In the past hundred years, humankind has conceived of many different ways to fly. But when the year 1783 began, people couldn't fly — and weren't even sure they would be able to breathe up there if they did. The first hot air balloon flight changed all that on September 19th, and it happened in France. Here's a brief history of hot air balloons.

It began in a paper company

Five years before the French Revolution, Parisian brothers Joseph and Etienne Montgolfier made paper for a living. As the story goes, they noticed one day that paper bags were being carried into the air by drafts of hot air. That gave them and idea, and they began experimenting with paper, and then silk, and invented the first hot air balloon.

King Louis XVI and Marie Antoinette

The first recorded passenger balloon flight proved quite the spectacle. The Montgolfier brothers brought their invention to the king, who invited them to launch their hot air balloon before the public, from his palace at Versailles. An estimated 130,000 were in attendance, including King Louis XVI himself, and Marie Antoinette.

A duck, a sheep, and a rooster

Since nobody could be certain humans would be able to survive up in the sky, there were scientific discussions on how to find out. The king suggested risking the lives of a few prisoners, but cooler heads prevailed, and they enlisted an even motlier crew of original passengers instead: A duck, a sheep, and a rooster. They knew the duck would survive, but weren't so sure about the other two. The first occupied hot air balloon flight lasted eight minutes, landing in the woods near the palace, and all aboard were deemed fine — at least til dinner time.

A school teacher turned pilot

Reasonably assured people could survive hot air balloon rides, the Montgolfiers looked for a man to send up. They found chemistry and physics teacher Pilâtre de Rozier, and on October 15th, he rose high above the ground on a long tether for four minutes. On November 21, he tried again, joined by French military officer Marquis d'Arlandes, and the two covered five miles over 25 untethered minutes, flying from central Paris to the suburbs.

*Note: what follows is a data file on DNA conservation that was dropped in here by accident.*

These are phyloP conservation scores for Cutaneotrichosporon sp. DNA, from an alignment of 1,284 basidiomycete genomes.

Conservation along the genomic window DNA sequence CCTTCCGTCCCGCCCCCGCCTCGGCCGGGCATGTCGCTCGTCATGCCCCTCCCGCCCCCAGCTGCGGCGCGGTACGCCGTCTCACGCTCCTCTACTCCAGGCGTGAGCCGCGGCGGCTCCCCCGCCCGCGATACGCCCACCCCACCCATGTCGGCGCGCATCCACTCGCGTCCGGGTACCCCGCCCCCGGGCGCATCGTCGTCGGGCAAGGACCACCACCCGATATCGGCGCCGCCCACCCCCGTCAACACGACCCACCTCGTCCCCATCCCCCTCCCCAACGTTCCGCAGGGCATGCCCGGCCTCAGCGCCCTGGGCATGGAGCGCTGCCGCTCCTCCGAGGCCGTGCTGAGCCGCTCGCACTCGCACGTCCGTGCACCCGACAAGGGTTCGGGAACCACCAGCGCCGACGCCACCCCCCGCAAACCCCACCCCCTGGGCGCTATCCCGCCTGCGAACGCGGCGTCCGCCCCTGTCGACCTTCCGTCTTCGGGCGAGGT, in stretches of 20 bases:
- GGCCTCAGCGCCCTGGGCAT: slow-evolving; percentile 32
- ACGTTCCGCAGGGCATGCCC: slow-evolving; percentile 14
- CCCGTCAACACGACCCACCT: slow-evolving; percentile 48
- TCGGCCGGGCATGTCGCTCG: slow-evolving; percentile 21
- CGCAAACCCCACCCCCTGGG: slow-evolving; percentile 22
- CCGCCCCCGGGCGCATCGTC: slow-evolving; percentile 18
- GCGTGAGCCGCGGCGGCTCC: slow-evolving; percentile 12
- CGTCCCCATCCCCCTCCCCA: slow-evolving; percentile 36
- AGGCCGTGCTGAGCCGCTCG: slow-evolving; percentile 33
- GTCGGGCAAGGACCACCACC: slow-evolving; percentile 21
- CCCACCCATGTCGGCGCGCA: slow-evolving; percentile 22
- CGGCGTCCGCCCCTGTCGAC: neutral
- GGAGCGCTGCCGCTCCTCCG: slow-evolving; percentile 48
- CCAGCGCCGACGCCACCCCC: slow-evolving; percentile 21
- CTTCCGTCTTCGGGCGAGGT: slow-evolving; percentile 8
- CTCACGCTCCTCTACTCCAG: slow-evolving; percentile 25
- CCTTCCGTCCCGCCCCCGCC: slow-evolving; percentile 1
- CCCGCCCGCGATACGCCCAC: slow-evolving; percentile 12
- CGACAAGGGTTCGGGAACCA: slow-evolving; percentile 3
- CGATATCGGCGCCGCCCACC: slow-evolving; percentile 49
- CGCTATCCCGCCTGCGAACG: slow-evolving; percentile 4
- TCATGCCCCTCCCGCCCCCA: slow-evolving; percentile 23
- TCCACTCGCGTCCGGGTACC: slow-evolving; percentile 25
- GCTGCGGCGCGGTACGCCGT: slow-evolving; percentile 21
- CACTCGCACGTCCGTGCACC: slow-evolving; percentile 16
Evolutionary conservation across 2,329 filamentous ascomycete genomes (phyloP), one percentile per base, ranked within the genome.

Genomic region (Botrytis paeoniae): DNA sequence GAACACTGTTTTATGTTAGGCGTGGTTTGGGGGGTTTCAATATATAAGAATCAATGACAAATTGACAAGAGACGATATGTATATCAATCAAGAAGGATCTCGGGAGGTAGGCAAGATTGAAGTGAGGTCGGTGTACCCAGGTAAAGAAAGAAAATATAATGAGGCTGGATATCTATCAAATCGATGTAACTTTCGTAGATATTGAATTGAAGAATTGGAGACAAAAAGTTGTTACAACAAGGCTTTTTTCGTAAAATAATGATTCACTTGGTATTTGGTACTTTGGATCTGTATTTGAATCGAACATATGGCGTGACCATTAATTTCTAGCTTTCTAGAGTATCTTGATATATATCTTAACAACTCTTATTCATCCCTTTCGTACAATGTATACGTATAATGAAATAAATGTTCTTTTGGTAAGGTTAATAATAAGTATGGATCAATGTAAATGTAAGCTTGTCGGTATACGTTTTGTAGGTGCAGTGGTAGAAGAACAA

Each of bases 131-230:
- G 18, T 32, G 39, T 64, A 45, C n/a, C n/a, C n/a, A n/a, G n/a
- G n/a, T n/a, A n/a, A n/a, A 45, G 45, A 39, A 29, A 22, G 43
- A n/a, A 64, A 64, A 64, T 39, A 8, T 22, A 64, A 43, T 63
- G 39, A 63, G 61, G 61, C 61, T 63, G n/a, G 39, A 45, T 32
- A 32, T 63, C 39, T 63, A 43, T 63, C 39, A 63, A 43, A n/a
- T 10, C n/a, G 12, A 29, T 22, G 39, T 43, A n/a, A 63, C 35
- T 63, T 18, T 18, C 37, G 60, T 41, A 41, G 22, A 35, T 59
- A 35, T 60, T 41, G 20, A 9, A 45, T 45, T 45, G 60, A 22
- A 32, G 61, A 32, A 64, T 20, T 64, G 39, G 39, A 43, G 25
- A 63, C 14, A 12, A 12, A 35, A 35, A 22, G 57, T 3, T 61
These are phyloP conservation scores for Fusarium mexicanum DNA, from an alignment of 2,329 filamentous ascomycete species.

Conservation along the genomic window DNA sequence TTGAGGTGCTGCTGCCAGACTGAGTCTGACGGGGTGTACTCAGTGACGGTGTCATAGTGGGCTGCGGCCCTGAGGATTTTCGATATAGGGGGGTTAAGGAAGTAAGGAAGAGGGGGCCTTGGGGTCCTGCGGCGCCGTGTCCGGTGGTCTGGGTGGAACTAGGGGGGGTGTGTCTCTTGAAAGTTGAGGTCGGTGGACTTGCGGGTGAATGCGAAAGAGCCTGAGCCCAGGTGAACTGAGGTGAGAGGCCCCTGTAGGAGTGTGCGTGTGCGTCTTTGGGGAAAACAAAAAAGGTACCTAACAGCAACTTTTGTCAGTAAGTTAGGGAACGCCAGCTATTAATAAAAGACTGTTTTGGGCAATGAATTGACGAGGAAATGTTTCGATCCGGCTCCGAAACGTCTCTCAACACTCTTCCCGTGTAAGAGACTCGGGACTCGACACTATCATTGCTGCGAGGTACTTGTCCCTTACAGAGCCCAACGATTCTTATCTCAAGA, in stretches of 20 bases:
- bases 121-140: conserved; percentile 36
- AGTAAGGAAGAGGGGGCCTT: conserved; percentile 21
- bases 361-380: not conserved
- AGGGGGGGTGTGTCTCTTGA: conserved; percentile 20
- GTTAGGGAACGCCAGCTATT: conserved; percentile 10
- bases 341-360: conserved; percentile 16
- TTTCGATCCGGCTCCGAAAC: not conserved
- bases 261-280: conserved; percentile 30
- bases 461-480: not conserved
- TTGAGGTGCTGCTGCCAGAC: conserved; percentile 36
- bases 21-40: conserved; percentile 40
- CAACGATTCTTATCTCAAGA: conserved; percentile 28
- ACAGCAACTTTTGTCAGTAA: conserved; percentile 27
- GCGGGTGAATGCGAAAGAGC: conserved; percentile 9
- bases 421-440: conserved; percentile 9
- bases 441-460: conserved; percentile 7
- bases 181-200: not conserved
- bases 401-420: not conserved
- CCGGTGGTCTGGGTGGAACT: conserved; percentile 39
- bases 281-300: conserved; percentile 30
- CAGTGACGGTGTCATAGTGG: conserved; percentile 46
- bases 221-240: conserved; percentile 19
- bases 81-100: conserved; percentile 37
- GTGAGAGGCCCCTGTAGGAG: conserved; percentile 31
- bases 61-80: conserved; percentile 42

Impressing Ben Franklin

That first human flight might not have been as pretty as modern day hot air balloon rides in California, but a certain founder of the newly established United States of America was impressed. Benjamin Franklin was on hand to witness men fly for the first time, and when he wrote about it later, sounded just a bit jealous he didn't think of it first. 

New heights and distances

In the years since that first flight, planes, helicopters, and rockets have made air travel much more efficient. But dedicated enthusiasts, enamored by the unparalleled elegance of hot air balloon flight, have pushed the limits of the medium, pursuing greater heights and crossing oceans. Devotees even gather annually for major hot air balloon festivals around the world.

Hot Air Balloon Rides in California

There aren't any kings, or historic Americans witnessing the Del Mar hot air balloon tours offered by Compass Balloons, but that doesn't make them any less thrilling. They make for great dates, and unique birthday gifts. Sheep, rooster, and duck not included. Contact us or give us a call at (760) 354-8821 to set up a hot air balloon tour with Compass Balloons.